Until recently, I was a long time book reviewer for School Library Journal. I often thought about the power of my words when considering what to say about a book I had before me. Ranganathan's Five Laws always spoke to me. In particular, his second and third laws really yakked:
Because I found the plot strange for my tastes (after all, isn't the Marge-centric view of the universe the way everyone should look at life?), the characters rubbed me the wrong way (maybe one reminded me of my nutjob relative or another kept me in mind of the sneering, stink-eye-giving teen that I don't much care for), the writing not elevated or bright (but would reluctant readers find it a bracing and fun read), did that give me carte blanche to trash the book or dismiss it out of hand? What reader was the book truly speaking to? It didn't have to speak to me but I needed to know who it might speak to. I thought carefully about the audience for the book, about how it might be used in a library setting or in a home, about how it might speak to a reader quite different from me.
- Every reader his/her book
- Every book, its reader
I also thought in a larger way about the fact that many people found value in this book - the publisher, editor, promotional department - and put their considerable heft behind it. So somewhere, somehow, someone thought this book had worth. And I went about finding it. I was honest in my opinion, not Polly-annish, but also willing to explore who best fit with this book. It was certainly analagous to the work I do daily at the library with kids finding just the right book for each individual reader.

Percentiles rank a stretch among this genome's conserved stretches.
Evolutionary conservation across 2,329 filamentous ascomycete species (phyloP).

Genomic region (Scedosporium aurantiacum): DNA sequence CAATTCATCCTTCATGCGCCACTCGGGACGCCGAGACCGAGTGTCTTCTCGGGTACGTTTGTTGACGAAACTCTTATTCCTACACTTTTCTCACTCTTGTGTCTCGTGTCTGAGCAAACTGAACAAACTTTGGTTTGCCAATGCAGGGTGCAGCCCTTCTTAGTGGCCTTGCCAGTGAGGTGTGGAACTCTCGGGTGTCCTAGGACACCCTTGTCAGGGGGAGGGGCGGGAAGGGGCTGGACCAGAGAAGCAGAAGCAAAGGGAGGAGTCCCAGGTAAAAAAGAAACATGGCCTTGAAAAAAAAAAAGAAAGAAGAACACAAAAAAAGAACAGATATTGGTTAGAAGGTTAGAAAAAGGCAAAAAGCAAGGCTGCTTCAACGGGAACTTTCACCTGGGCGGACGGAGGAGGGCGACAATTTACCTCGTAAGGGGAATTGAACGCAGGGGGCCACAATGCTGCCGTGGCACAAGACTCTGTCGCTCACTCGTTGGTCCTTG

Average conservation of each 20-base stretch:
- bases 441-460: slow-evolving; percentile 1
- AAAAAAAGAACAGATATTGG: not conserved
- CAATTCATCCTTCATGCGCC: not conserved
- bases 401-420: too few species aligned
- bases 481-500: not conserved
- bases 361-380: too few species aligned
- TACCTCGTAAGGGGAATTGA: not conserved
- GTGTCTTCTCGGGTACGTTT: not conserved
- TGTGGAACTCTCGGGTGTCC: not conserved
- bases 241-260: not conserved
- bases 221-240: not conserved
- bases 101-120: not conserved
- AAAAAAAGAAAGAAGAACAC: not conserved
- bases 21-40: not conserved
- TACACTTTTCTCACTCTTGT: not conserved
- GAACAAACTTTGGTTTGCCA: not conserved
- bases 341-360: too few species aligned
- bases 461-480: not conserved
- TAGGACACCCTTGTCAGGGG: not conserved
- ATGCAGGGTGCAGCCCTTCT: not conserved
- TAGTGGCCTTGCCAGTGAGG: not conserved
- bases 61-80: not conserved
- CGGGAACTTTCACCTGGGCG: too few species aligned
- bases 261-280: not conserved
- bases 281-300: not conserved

As a "citizen-librarian" reviewer for SLJ (no pay), I have felt great kinship with the other citizen-reviewers who blog for the love of youth literature throughout the Kidlitosphere. I have learned whose opinion I trust the most to give clear-eyed insight into the books they read. I have also learned to be leery of those who sometimes like to talk but have little to say; and those who occasionally are pretty darn sure they could write a better book. I learned who actually speaks to the book before them and knows how to imagine the many different readers that book might have. Unlike journal reviewers who are assigned the books they review, my sister and brother bloggers can choose to review or not review a book. By their silence, a book can certainly be judged.And in that very silence, I have certainly listened and known much about books.
Our words have power, my friends, just as Sara writes about in her blog on reviews of craft beer and what they can mean. I am wondering if we are thinking about this as we write or a sense of divine privilege and insight dictates what words we share on the life work of others?
Image: 'Friday: 1.2.2008' http://www.flickr.com/photos/7721141@N07/3164270664